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Monday 4th February 2013 – 1-2pm, Seminar Room, Byrne House.

January 25, 2013 Leave a comment
You are invited to the next session of the Biological Interest Group on Monday 4th February. As usual it will be held in the seminar room at Byrne House, from 1-2pm. Participants can bring lunch and drinks if they wish.
Stephen Hinchliffe will be leading the session, which will be based on discussing his draft paper co-authored with Stephanie Lavau, entitled “Differentiated circuits: The ecologies of knowing and securing life“.
Here is the abstract for the paper:
“The question of how to make life secure in a world of zoonotic disease threats is often answered in terms of an ever-tighter regulation of wild, domestic and human life, as a means to control disease. Conversely, in both theoretical and practical engagements with the business of making life safe, there is recognition of the circulatory and excessive qualities of life, its ability to overflow grids of intelligibility, and a requirement for knowledge practices to be responsive to a mutable world. In this paper we use empirical work on the field and laboratory practices involved in knowing life, specifically within the UK’s avian influenza wild bird survey, in order to argue strongly for a form of biosecurity that does not seek to integrate life or the practices that make it intelligible into grids and closed circuits. Extending work by Latour, we argue that the truth-value of life science stems not solely from the circulation of references along a single chain of reference, but also from the productive alliance of knowledge forms and practices that are loosely brought together in this process. By demonstrating the range of practices, materials and movements involved in making life knowable we claim that it is the spatial configurations of knowledge practices, organisms and materials, their ongoing differentiation and not their integration, that makes safe life a possibility.”

The paper can be obtained by emailing Jim Lowe at jwel201 [at] ex.ac.uk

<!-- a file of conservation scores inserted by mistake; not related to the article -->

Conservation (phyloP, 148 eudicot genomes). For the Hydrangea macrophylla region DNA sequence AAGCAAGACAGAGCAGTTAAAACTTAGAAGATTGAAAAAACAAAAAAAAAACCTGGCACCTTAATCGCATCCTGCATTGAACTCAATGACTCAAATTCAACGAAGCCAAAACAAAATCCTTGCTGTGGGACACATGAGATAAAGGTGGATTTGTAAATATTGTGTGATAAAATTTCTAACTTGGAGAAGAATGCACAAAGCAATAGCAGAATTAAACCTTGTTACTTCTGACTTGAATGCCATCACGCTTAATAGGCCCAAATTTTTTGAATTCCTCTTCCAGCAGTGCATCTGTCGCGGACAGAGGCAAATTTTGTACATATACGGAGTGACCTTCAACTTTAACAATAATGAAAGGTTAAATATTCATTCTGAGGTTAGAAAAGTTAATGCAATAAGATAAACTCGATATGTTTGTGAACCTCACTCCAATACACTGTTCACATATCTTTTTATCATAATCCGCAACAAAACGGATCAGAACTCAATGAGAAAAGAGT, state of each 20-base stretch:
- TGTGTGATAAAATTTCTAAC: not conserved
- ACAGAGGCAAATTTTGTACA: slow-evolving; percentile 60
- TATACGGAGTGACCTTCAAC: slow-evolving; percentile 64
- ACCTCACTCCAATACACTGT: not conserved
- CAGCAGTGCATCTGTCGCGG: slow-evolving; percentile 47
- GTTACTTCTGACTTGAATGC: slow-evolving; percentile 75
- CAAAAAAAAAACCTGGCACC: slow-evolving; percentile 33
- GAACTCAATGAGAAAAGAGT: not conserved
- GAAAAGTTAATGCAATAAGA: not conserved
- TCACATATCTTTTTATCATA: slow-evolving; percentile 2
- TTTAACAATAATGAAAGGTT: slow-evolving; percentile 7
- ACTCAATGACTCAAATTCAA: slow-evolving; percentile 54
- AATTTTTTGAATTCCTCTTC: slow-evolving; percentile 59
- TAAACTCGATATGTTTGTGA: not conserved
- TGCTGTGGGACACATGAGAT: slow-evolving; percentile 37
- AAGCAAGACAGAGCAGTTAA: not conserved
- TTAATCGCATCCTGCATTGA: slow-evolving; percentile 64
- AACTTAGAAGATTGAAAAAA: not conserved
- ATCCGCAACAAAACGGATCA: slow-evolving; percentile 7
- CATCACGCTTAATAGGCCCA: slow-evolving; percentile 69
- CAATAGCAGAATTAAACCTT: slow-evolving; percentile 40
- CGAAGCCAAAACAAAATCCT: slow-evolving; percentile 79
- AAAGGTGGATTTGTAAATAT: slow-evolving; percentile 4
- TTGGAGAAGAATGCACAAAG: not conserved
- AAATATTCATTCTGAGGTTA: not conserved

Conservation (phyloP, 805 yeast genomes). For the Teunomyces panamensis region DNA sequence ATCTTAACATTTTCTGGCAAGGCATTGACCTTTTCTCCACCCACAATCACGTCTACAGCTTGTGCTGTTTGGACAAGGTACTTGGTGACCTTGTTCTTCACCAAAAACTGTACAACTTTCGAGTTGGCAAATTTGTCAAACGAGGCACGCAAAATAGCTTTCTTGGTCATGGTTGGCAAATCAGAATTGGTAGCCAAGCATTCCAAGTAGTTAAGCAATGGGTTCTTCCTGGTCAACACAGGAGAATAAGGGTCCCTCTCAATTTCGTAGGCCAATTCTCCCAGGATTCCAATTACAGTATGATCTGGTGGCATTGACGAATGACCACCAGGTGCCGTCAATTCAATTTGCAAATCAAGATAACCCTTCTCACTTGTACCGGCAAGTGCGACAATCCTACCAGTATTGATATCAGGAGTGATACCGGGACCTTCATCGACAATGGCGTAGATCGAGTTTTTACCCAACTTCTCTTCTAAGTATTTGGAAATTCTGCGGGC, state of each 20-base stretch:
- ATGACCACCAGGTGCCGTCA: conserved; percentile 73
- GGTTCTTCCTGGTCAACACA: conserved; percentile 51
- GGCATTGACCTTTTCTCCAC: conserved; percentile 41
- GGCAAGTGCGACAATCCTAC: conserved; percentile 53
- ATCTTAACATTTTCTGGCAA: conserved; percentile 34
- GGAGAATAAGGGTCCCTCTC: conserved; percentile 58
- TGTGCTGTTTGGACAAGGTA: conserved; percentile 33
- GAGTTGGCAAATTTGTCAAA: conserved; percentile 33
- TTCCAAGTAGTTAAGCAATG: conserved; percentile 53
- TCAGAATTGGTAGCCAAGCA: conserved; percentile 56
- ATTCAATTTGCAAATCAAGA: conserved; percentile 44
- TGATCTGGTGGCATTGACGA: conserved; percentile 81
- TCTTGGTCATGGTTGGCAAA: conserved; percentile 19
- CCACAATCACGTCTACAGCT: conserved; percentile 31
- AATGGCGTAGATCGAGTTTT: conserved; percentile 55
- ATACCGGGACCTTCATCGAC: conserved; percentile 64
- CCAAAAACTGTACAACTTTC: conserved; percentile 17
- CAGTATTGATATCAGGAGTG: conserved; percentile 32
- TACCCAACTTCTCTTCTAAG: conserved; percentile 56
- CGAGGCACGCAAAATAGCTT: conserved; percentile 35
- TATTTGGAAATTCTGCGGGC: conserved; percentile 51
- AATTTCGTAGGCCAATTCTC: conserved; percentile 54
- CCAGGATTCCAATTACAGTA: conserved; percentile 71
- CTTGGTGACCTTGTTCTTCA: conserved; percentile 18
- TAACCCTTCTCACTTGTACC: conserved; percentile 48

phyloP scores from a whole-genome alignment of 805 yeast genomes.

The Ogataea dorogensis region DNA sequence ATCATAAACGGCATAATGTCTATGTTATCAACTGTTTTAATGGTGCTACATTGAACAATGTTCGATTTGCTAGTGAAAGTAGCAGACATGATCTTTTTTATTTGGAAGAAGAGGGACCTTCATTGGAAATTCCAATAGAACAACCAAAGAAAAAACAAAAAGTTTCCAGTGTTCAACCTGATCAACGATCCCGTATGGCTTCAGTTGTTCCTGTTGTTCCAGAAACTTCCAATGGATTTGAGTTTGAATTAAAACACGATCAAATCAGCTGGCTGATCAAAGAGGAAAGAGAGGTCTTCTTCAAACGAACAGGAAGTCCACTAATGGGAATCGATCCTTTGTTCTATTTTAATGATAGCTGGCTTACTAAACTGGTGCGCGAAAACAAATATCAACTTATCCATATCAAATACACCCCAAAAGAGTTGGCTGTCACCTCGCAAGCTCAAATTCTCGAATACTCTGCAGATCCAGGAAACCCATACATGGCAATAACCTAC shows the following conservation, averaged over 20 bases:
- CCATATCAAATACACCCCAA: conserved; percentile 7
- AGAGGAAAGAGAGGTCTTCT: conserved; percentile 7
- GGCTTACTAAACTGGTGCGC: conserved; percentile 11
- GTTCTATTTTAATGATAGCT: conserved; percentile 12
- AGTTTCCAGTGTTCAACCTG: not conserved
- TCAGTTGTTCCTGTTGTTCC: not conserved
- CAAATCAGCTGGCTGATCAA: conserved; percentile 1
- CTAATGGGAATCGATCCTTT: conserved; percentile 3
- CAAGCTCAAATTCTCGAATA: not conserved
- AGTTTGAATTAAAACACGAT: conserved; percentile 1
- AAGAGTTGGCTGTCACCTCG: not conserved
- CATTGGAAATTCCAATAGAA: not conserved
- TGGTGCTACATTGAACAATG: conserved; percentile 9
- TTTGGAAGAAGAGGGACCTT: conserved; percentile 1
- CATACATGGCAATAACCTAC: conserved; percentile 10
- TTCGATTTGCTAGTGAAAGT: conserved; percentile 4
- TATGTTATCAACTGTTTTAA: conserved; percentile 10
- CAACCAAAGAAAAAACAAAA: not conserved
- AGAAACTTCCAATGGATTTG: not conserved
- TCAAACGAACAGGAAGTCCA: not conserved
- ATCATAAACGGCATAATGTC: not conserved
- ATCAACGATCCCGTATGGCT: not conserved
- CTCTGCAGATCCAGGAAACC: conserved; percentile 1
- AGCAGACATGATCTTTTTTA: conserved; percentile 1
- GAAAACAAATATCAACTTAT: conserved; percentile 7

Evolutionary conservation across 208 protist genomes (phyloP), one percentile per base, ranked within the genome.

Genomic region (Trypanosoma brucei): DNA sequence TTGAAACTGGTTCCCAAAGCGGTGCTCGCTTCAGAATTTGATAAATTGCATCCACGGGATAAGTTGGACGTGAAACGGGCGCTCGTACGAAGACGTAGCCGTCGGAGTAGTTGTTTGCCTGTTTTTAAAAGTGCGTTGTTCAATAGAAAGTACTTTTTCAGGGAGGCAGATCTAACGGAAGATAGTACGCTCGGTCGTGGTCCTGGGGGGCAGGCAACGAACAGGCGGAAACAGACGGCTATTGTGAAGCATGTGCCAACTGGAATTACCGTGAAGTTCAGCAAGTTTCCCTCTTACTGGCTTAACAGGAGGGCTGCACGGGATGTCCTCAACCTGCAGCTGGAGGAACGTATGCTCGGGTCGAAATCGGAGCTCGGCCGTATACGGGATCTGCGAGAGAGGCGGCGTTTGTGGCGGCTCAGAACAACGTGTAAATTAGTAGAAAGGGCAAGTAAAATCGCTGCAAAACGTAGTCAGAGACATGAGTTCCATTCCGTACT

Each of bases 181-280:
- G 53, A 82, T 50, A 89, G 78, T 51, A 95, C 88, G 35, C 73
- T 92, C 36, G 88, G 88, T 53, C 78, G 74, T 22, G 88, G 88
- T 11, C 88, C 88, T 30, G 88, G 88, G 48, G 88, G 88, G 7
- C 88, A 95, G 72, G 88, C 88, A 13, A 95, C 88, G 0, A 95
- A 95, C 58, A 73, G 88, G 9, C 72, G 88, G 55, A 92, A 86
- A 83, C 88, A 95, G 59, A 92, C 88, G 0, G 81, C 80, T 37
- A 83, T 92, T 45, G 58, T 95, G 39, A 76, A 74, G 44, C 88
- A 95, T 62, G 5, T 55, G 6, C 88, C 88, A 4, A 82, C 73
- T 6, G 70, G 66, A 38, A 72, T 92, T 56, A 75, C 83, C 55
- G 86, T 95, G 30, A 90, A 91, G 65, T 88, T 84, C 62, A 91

For further information about this session or BIG in general, please contact Sabina Leonelli at  S.Leonelli [at] exeter.ac.uk

Categories: Uncategorized

Monday 21st January 2013 – 1-2pm, Seminar Room, Byrne House.

January 11, 2013 Leave a comment

Sara Green will be leading the session, which will be based on the draft of a paper on organizing principles in biology, written with the systems biologist Olaf Wolkenhauer. Sara would like to discuss this paper, as she thought it would be better to discuss something that it is still in progress and not yet submitted, and that can therefore still be revised according to the comments at the meeting. Sara hopes that the topic of the paper is of general interest for particpants and that any linguistic mistakes are not too confusing (neither of the authors are native English speakers).

Here is the abstract for the paper:

The identification of organizing principles underlying observations of biological systems is an important aim of systems biology but the philosophical and scientific implications of this strategy are not yet well understood. At first sight, the search for general principles seems at odds with the widely accepted view that explanations in biology are descriptions of mechanisms, and that biological phenomena are too context-dependent to be described by law-like principles. However, we shall argue that the explanatory ideal of organizing principles is different and complementary to formulating fine-grained mechanisms. Organizing principles explain how a class of systems works “in principle” and thereby function as a conceptual and methodological framework for research across levels, systems and disciplines. We argue that there is no conflict between the complexity of biological systems and organizing principles. On the contrary, it is complexity that forces systems biologists to pursue this strategy. The ideal of organizing principles stems from early systems sciences where it was formulated to meet the challenges of overspecialization in science. We explore the potential of these early approaches and argue that looking back not only helps us understand the current practice but also points to possible future directions for systems biology.

The article can be obtained by emailing Jim Lowe at jwel201 [at] ex.ac.uk – as it is a work in progress please do not disseminate further without Dr. Green’s express permission.

For further information about this session or BIG in general, please contact Sabina Leonelli at  S.Leonelli [at] exeter.ac.uk

Categories: Uncategorized